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    The American Printing House for the Blind presents 'A Patch of Blue'
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    In 1967, director Stanley Kramer made a film entitled Guess Who's Coming to Dinner. In more recent years, it was loosely remade as Guess Who, that stupid-looking thing with Ashton Kutcher and Bernie Mac. I'll be honest, I didn't see it. It seemed a tad sacrilegious, considering the importance and timely significance of the original film, which tells the story of a white woman and a black man who fall in love and plan to be married. This kind of thing was a big deal back in 1967 – in the film, even the woman's parents, who are described as “forward and liberal” and very much like her fiance (played by Sidney Poitier), oppose the marriage, not for skewed “moral” reasons, but on practical grounds.

    I'm reminded of this because today's topic also deals with interracial relations in the 1960s, with Mr. Poitier as the star. The film is A Patch of Blue, and it is presented by the American Printing House for the Blind as the final installment in its series, “How Hollywood Has Depicted Blindness.” Elizabeth Hartman plays Selina, a girl who has been blind from the age of five. One day she meets Gordon (Poitier) and the two become friends, after which romance follows – but not without opposition. It is an exploration of the theme “love is blind,” utilizing the racial tensions of the day as the catalyst.

    A Patch of Blue will screen tomorrow, Saturday, at 12:30 at the APH, located at 1839 Frankfort Avenue. Audio commentary will be provided for the blind. Admission is free, but registration is required. To do so, call 899-2213, or e-mail kcarpenter@aph.org.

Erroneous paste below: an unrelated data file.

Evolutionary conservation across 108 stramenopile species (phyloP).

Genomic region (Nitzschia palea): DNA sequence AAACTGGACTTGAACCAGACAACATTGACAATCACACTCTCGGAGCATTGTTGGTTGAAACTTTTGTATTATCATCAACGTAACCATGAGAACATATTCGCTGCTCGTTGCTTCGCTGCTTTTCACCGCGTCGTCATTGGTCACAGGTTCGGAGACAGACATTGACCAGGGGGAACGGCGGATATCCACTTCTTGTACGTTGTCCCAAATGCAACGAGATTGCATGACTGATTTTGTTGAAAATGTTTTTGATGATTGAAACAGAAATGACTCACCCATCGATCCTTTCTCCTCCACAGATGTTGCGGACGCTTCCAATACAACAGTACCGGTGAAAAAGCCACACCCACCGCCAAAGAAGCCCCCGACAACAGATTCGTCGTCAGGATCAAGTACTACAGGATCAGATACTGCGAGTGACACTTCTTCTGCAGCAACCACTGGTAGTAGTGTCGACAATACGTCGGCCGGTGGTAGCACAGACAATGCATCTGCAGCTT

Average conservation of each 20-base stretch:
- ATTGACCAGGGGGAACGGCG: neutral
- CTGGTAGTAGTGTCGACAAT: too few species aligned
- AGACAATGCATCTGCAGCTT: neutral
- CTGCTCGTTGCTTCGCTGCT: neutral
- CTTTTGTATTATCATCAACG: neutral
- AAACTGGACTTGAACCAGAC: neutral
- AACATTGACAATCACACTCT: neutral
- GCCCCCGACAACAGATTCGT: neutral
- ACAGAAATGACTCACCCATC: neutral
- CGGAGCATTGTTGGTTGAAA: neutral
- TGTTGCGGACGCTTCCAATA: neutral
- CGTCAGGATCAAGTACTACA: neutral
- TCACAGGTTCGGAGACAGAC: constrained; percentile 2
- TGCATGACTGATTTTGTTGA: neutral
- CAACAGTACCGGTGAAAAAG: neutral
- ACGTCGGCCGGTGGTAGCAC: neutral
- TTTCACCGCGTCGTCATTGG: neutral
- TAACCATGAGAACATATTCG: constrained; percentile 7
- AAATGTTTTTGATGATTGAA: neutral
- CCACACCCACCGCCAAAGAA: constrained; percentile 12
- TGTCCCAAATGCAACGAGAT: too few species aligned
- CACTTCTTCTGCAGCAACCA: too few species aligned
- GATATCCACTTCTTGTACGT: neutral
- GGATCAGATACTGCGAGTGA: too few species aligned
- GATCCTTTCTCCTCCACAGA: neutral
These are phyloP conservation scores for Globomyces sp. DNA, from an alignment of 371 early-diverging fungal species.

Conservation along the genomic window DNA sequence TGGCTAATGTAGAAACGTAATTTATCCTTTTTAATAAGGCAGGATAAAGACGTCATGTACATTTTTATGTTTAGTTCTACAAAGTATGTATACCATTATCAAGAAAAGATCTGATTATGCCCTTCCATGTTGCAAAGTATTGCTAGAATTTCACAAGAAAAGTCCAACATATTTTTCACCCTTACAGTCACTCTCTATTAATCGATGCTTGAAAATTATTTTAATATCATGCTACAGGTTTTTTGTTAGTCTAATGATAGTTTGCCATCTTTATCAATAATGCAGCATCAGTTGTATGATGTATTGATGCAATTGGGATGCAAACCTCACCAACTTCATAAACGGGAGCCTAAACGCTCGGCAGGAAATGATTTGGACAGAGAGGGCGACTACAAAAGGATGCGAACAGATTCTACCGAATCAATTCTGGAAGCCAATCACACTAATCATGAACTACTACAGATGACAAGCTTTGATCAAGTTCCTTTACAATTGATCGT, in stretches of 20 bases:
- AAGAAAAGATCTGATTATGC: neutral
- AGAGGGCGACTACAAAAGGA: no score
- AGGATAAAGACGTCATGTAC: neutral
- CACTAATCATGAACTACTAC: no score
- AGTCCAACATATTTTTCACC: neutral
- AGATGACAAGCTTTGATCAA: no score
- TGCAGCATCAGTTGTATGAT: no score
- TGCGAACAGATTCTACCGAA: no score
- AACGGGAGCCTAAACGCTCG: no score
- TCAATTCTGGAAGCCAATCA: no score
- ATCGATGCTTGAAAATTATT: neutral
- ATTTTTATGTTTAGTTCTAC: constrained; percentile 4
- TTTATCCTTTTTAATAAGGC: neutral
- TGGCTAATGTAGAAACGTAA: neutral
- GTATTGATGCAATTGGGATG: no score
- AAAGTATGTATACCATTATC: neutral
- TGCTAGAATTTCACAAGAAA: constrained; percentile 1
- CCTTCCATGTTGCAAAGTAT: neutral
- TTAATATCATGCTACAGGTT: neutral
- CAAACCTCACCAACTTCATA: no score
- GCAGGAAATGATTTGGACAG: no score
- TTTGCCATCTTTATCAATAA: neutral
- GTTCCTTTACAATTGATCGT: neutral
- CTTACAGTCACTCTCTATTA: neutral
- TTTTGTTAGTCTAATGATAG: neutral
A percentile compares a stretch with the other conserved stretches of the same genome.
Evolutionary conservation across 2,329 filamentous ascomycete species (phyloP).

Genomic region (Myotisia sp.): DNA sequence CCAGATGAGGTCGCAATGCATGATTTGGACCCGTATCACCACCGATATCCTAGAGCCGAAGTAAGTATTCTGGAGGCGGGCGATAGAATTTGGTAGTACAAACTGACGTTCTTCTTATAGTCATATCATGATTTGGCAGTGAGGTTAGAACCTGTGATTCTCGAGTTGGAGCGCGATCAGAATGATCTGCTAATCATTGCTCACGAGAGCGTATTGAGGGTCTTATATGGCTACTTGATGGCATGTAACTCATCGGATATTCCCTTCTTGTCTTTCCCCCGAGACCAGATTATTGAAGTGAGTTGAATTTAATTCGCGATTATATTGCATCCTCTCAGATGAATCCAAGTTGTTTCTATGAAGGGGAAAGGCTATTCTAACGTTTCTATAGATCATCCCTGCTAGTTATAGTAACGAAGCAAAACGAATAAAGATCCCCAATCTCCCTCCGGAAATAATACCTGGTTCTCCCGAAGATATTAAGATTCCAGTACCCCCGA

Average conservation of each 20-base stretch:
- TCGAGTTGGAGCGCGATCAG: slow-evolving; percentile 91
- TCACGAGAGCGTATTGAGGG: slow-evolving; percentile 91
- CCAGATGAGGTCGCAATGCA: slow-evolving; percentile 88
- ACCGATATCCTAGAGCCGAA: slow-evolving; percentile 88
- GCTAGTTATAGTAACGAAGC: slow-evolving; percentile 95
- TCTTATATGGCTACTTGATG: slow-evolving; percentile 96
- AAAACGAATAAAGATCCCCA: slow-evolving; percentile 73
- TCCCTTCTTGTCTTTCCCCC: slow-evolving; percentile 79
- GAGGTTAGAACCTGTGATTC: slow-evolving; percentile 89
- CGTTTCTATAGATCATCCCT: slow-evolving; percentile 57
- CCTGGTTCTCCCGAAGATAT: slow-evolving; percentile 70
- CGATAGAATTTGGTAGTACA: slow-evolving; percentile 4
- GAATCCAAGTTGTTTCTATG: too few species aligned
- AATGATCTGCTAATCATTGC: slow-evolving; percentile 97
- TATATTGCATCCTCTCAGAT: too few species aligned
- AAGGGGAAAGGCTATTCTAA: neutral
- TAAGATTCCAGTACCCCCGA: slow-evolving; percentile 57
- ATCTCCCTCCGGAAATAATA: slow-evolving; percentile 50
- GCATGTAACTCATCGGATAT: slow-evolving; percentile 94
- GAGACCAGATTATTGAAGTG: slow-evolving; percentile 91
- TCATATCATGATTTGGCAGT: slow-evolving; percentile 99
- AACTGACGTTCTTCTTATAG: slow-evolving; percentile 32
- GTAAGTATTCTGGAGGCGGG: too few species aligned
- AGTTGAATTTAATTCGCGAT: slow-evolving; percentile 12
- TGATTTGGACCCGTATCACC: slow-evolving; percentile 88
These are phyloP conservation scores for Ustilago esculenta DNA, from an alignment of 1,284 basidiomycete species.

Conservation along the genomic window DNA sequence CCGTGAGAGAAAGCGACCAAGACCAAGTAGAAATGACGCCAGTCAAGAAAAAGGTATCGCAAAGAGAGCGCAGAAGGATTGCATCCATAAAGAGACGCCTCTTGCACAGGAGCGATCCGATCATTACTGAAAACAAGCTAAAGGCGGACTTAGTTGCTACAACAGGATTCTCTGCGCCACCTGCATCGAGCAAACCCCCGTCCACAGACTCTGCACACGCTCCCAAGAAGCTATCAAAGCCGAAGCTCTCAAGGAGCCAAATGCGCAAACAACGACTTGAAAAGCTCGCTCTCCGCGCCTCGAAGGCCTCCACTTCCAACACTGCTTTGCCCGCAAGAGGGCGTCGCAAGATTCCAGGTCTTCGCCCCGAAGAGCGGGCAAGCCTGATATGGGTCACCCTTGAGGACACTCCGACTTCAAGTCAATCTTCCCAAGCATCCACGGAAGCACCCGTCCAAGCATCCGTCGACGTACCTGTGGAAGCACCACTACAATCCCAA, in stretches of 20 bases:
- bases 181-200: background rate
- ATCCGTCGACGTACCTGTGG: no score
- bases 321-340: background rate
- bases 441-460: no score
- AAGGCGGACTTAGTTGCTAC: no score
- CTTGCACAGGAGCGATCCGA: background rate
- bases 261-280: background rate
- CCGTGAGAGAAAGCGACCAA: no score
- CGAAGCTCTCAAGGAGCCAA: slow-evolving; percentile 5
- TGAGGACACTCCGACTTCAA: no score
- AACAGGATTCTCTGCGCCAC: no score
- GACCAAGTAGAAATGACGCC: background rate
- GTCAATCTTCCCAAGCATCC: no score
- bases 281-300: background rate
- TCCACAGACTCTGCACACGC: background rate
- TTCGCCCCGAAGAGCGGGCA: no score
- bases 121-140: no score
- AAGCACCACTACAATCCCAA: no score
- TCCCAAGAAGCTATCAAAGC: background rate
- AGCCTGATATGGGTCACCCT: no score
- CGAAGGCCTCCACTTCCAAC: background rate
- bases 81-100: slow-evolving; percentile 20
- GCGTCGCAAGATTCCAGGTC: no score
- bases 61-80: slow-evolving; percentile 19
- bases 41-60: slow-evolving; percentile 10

Image: Internet Movie Database

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    About Allan Day

    There are legitimate theories that the Big Bang originated from the collapse of a black hole in a fourth-dimensional universe. This stuff fascinates me, and I love reading about it. I love reading about science. And about anything, for that matter, provided it's interesting - and everything is potentially interesting, so I'm fascinated by a lot of things. I also read a lot of fiction (Kurt Vonnegut deserves deification) and watch a lot of movies (Charlie Chaplin also deserves deification). I've made a few short films myself. I'm also a writer of everything - I'm close to a Bachelor's in English at IUS. My life consists of reading, writing, bartending, and taking care of my daughter full-time. Life is busy and life is stressful, but that's why there's music and art and other forms of relaxation.

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